Christian Vazquez (right) and Hanley Ramirez celebrate
Vazquez's mammoth home run in a sweep against New York.
(Photo courtesy USA Today Sports)
Ben Whitehead Contributing writer
A month and a day are gone already this season. As some predicted and many had hoped, the Boston Red Sox are currently in first place in the AL East by a half-game. Boston's 15-10 record trails only the white hot White Sox (18-8) in the American League. The two Sox teams tango in Chicago for a three-game series beginning tomorrow. But before they do, we are going to take a brief look back at the good and the bad from the month of April (and May 1), while keeping an eye toward the future.
What Went Right?
For starters, the fact that the Red Sox are first in the AL East means more good things went right than wrong. After splitting the rain-shortened season-opening series with Cleveland, Boston took two of three at Toronto. The Sox opened a long homestand by losing six of 10 to Baltimore, Toronto and Tampa Bay.
However, it was in the middle of that stretch when Christian Vazquez was activated. His impact with the pitching staff was immediate and noticeable. Rick Porcello leads the staff with a 5-0 record and a 2.76 ERA. Knuckleballer Steven Wright is 2-2 despite a 1.37 ERA in four starts. And even though he hasn't quite figured it out in Boston, David Price is 4-0. The backend of the bullpen with Junichi Tazawa, Koji Uehara and Craig Kimbrel has been stuff managers dream about. Things haven't always been smooth, but it's safe to say the bullpen is holding its own.
Depth throughout the lineup has given guys like Xander Bogaerts, David Ortiz and Hanley Ramirez a chance to see good pitches and drive in runs. Travis Shaw (.322 AVG) has been a bright spot, along with Brock Holt and the resurgence of Jackie Bradley Jr. The great thing about this team is it seems like its a different player stepping up nightly. That's the sign of a deep lineup and one that has good chemistry.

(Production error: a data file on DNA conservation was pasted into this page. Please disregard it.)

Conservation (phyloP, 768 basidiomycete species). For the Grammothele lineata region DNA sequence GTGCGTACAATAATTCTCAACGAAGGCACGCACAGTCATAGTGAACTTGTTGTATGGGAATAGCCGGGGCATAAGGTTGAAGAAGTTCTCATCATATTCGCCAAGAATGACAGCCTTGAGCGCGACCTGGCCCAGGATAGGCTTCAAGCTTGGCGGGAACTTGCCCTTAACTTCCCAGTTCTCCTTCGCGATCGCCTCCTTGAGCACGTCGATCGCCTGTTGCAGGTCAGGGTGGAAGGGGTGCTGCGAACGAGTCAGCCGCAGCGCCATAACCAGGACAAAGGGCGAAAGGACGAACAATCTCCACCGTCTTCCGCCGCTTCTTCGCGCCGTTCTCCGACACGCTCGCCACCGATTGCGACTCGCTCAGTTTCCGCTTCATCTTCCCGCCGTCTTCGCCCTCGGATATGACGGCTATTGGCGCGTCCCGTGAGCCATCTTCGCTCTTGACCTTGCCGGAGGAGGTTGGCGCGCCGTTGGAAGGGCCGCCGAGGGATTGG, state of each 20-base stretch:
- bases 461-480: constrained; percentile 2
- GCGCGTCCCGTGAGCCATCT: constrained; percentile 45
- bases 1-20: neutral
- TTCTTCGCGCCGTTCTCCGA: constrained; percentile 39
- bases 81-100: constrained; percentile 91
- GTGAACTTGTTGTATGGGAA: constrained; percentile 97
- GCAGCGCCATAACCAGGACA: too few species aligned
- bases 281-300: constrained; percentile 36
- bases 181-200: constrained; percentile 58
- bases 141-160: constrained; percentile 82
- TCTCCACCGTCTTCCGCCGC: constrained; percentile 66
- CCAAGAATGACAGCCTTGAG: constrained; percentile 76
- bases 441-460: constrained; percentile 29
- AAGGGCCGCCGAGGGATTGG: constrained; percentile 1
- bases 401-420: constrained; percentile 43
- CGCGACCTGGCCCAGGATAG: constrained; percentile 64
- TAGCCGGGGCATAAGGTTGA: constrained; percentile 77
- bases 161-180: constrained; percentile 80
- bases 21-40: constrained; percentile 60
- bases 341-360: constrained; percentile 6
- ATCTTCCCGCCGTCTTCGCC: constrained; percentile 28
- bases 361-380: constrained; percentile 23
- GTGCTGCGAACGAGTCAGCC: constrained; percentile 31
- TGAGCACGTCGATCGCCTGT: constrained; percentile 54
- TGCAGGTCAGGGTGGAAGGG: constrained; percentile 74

Since the finale with the Rays, Boston has gone 8-2 with series wins against Atlanta (3-1), Houston (2-1) and the Yankees (3-0). The good news is they gained much-needed momentum, albeit against sub-par competition.
What Went Wrong?
Clay Buchholz. Need we say more? The Sox No. 2 in the rotation is 0-3 with a 6.51 ERA through five starts. The Red Sox are 0-5 when Buchholz pitches and wasted his one quality start in a 4-3 loss against the Blue Jays. Buchholz has given up five earned runs in four of his five outings.
Price might be unbeaten, but he hasn't looked unbeatable. His 6.14 ERA is troubling, but the interesting thing about Price is that he hasn't pitched well at Fenway Park, a place he succeeded greatly as an opposing pitcher. At home, Price is 2-0 with an 8.34 ERA. Price has allowed 21 earned runs, four home runs and 27 hits with 25 strikeouts in 22.2 IP at the Fens. On the road, he's 2-0 with a 2.57 ERA, allowing four earns run, no homers and 11 hits with 24 strikeouts in just 14.0 IP.
Not much has gone wrong in the field and at the plate. Mookie Betts got off to a rocky start in the leadoff spot, but credit John Farrell for sticking with Betts and not shaking the youngster's confidence. Ryan Hanigan has had some trouble catching Wright's knucklers, but that isn't anything worth crying over.
What Can We Expect?
All things considered, this team is showing signs of coming together and figuring out what works. It helped that when they were 7-8 and many pondered whether this team was going up or down, they ran into three underachieving clubs and took advantage to pick up a lot of wins to close out the month.
With Carson Smith expected back this week, the bullpen should get even better. It will be interesting to see what roles Farrell uses Smith. He's mentioned before that he has closer stuff, but Kimbrel has that spot solidified and Uehara has done well in the eighth inning. The guess here is Smith will be used alternately with Uehara to give the 41-year-old some rest.
The month of May presents some challenges with series against the White Sox, Royals, Blue Jays and Orioles, all on the road. At the very least, the hope is the Sox can go 14-13 in the 27 remaining games in May. Anything better than that would be proof that this team is championship caliber.
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